„Domorodci v Třeboni jsou pěkně škodolibí nebo nemají rádi cyklisty. Vyrazili sme na cykloprojížďku z Třeboně směrem k Majdaleně. Nikdo nikde, byl zákaz (samozřejmě jsem jel jen s přítelkyní 😊), ale kolem pekelné brány za Třeboní jsem měl intenzivní pocit, že nás z lesa někdo pozoruje. Myslel jsem, že tam někdo hledá kešku nebo sbírá houby, ale nikoho jsme neviděli. Pak se z druhé strany ozvalo mečení, které se změnilo ve smích. Kde by se tam vzala koza? Někdo si z nás udělal srandu.”

[The locals in Třeboň are a little bit spiteful or they don’t like the bikers. We started a tour from Třeboň heading Majdalena /a village nearby/. We saw no-one because the ban (I went only with my girlfriend, of course), but by the Hell Gate /a local sight deep in the forest/, I had an intensive feeling something is staring on us from the woods. I thought there is someone looking for geocaches or mushrooming, but still no-one was seen. Then the bleating came from the other side and turned into a malicious laughter soon. It couldn’t be a goat. Someone must have been kidding us!]

– a review comment from official town website

„Šly jsme včera večer přes Hrádeček od Opaťáku, už nebylo pořádně vidět, ale něco nebo někdo tam chodil v močálu! Musel to být rybář nebo nějaký zoolog z ústavu, ale nechápu jak se mohl v tom blátě hýbat tak rychle. Nechaly jsme to být, byla už tma, ale když jsme se vracely, potkaly jsme dvě důchodkyně úplně na prášky, protože jim prý něco shrbeného přeběhlo přes cestu a strašně to hýkalo a mečelo. Musely jsme jim posvítit mobilem a odvést je do města.“

[We went yesterday in the evening around Hrádeček /a local nature park/ from Opaťák /a fishpond, formally Opatovický rybník/. We didn’t see clearly, but someone or something walked in the marsh! It had to be a fisherman or some scientist from the Institute, but I completely don’t understand how was he able to move so fast through the mud. We went away, since it was already dark, but on our way back we met two elderly women. They were terrified, cause something humped run across braying and bleating awfully. We had to help them back to town shining with our phones.]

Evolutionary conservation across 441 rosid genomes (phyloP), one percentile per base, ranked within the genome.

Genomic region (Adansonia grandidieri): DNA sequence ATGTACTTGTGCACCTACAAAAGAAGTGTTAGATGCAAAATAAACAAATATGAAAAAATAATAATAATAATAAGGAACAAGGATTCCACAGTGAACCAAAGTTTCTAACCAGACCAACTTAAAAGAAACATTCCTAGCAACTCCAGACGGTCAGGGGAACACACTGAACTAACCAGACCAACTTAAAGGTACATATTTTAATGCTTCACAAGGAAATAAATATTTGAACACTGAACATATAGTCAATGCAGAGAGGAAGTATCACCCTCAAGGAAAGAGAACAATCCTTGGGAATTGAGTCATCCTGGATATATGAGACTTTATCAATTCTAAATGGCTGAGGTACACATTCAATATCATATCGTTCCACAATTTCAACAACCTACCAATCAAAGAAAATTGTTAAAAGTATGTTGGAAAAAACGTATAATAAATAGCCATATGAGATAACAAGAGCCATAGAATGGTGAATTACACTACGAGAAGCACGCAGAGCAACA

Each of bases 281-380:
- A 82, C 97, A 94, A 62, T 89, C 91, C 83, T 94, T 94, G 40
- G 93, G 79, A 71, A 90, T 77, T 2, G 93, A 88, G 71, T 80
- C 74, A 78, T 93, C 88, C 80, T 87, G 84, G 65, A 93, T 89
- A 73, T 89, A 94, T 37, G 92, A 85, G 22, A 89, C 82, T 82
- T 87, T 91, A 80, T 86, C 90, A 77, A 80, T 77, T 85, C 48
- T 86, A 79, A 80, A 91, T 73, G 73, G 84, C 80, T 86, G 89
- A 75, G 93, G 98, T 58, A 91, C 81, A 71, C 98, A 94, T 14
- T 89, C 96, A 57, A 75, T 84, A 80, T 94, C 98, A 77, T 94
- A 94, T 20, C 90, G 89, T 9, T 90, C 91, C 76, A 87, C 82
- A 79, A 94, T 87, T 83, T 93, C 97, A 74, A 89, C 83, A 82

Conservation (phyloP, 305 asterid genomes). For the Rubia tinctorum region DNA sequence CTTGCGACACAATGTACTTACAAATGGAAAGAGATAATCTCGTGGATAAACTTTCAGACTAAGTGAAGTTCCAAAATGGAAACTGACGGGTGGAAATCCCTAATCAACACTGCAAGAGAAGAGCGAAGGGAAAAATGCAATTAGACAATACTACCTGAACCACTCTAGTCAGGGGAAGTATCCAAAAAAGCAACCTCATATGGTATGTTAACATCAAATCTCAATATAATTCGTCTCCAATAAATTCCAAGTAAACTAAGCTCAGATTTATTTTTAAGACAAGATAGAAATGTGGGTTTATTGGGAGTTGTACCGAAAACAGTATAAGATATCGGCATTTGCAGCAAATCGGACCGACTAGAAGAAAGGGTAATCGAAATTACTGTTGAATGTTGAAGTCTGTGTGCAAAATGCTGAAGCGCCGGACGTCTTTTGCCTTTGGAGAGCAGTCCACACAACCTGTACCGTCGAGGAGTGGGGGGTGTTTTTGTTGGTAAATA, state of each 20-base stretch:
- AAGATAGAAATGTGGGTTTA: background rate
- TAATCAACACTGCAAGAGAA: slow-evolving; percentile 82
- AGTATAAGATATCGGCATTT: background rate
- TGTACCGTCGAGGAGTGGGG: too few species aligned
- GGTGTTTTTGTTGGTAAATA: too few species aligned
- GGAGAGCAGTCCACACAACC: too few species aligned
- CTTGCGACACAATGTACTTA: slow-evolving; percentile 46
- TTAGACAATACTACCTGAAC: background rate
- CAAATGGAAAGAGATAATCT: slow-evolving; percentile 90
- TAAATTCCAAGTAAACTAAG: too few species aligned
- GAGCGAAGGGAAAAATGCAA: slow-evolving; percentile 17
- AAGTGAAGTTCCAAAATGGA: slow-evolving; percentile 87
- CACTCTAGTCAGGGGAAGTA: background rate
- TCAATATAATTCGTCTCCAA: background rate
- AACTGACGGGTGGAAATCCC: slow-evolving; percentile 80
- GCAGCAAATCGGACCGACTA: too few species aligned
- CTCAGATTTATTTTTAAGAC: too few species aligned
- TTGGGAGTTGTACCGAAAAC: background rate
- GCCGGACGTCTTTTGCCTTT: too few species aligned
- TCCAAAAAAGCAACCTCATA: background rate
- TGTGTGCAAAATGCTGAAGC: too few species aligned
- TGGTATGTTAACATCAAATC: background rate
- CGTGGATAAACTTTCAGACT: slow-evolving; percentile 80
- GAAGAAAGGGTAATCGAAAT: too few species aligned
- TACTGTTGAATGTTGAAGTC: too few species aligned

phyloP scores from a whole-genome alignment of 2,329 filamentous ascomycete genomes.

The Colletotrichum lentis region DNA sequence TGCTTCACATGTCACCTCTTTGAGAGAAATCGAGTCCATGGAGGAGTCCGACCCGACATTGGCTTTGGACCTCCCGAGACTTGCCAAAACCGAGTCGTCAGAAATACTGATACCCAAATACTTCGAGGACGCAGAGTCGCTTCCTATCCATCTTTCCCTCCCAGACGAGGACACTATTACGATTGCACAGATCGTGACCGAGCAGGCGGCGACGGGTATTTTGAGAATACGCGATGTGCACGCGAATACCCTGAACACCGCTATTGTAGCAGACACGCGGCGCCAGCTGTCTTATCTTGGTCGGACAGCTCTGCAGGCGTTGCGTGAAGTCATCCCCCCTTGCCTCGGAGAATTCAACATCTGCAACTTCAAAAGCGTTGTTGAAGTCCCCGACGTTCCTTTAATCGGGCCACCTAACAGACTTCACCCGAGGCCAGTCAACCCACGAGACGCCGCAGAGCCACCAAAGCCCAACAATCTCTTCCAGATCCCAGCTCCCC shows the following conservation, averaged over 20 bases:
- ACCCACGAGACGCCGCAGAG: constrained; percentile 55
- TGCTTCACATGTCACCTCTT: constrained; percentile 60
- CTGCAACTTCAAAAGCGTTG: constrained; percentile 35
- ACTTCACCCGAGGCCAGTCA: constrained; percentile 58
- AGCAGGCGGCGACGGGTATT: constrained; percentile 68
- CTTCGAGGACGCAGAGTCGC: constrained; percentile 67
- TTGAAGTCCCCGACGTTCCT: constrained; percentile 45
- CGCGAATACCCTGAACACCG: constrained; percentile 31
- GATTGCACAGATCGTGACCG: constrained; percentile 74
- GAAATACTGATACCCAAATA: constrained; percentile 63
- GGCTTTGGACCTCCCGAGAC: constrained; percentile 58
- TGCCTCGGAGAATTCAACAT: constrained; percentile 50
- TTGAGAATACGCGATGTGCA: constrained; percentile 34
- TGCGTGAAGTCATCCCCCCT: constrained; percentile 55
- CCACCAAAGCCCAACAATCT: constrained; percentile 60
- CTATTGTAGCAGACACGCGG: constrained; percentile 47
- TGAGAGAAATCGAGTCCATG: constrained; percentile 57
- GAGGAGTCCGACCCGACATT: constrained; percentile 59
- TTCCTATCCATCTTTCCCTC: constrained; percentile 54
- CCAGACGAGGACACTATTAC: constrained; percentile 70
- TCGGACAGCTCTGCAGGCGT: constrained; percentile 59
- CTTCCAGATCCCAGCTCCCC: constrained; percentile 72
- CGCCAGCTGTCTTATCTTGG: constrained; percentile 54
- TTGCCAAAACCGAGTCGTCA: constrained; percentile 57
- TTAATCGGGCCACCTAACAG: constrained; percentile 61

– from Facebook discussion about Czech urban legends

„Jeli jsme od Majdaleny ke Zlaté stoce a k akvaduktu a něco černého se tam brodilo vodou. Myslel jsem, že to srnec, protože to mělo paroží, ale uteklo to před námi po zadních. Ostatní si za mě pak dělili srandu, že už toho piva bylo moc.”

[We went from Majdalena to the Zlatá stoka and the aqueduct /an artificial river suppling the fishponds/ and something black was wading through the water. I considered it to be a deer because of the antlers, but it run away from us on its hind legs. The other from our group are joking me since them about my beer drinking.]

– a discussion post from Czech biker web site


The Black Goat-Man of Wittingau
Black Goat-Man of Wittingau 211106 with marks

Black Goat-Man of Wittingau: photographed 21-11-06 south of Třeboň/Wittingau

The artistic conception of the Jersey Devil from AHS:Coven (2013). This cryptid shows remarkable alusions to the Black Goat-Man of Wittingau, although the Goat-Man has been known since the Renaissance period.


The local legends and fairy tales concerning the Black Goat-Man of Wittingau, usually as an interpretation of the lesser from of the Devil (in Czech): Pověsti na Třeboňsku | Rožmberský rok - díla Rožmberků v rybářství na Třeboňsku (

The site about the Black Goat-Man of Wittingau on the Myths and Folklore Wiki (in English): Black Goat-Man of Wittingau | Myths and Folklore Wiki | Fandom

[1] The Black Goat-Man is referred only as a bog demon.

[2] Some of the glyphs and alchemical symbols in the book are presumably based on the appearance and interpretation of the Black Goat-Man.